Since I wasn’t sure my upcycled garment would have enough non-shirred fabric, I had a back-up solid waiting in the wings for my binding. I ended up with enough, but I think the solid would’ve been a cute contrast. Maybe I’ll use it on the next one!
You did it! Ready for Part Three!
Part Three: Finishing the Reusable Pull-on Potty Trainer
Step1. Create DIY Bias Tape from Additional Fabric
As described in the MATERIALS LIST above, you have three options for creating the strips you’ll use for the elastic casings for the waist and leg openings of the trainer:
- Purchased Bias Tape: This option is quick, inexpensive, and easy, but the colors are limited and the fabric is not always the best quality. Since this is not an heirloom garment, I think you’re fine to use it if you prefer. This is a no-judgment-zone!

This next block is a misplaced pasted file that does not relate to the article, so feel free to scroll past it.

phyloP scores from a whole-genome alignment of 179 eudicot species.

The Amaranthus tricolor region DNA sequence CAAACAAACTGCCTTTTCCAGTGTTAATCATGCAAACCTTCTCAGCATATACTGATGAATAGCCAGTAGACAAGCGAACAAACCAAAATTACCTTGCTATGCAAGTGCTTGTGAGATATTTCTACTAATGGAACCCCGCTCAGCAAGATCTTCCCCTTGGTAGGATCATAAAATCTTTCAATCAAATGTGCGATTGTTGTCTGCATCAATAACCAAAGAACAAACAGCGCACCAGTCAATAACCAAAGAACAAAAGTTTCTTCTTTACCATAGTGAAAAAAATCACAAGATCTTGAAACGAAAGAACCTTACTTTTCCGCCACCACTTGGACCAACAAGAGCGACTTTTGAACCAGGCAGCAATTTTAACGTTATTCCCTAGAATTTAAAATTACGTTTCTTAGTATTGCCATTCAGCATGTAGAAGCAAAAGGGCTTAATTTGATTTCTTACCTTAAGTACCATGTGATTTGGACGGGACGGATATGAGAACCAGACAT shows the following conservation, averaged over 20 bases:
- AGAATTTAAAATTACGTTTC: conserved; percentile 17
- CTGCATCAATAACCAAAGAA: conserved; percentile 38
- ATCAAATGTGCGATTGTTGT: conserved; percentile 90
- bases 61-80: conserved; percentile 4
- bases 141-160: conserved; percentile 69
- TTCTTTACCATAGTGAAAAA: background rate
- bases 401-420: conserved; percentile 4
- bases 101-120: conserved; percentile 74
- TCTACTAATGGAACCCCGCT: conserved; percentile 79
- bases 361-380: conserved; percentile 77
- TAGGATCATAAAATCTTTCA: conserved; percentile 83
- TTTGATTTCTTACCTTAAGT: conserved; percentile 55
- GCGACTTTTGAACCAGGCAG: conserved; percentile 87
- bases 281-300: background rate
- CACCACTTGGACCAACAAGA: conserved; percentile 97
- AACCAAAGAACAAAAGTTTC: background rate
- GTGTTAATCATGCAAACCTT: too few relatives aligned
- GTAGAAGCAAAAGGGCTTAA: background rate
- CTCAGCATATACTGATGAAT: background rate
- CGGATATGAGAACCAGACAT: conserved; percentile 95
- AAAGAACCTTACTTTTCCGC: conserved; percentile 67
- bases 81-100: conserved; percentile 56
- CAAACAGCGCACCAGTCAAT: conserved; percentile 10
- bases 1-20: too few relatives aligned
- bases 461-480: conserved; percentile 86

- DIY Bias Tape: I recommend this method if you have enough fabric because it is good practice for any other time you’ll need to cut fabric on the bias. If you need some review on how to do this, refer to my previous binding tutorial for a refresher.
- DIY Non-Bias Tape: I used this option because the upcycled garment did not provide enough extra fabric to cut my strips on the bias. This is not always ideal, but works in this case because the fabric will be gathered in by the elastic, so any inconsistencies in how the fabric lays will not be at all noticeable.
Step 2. Attach Bias Tape to Leg Openings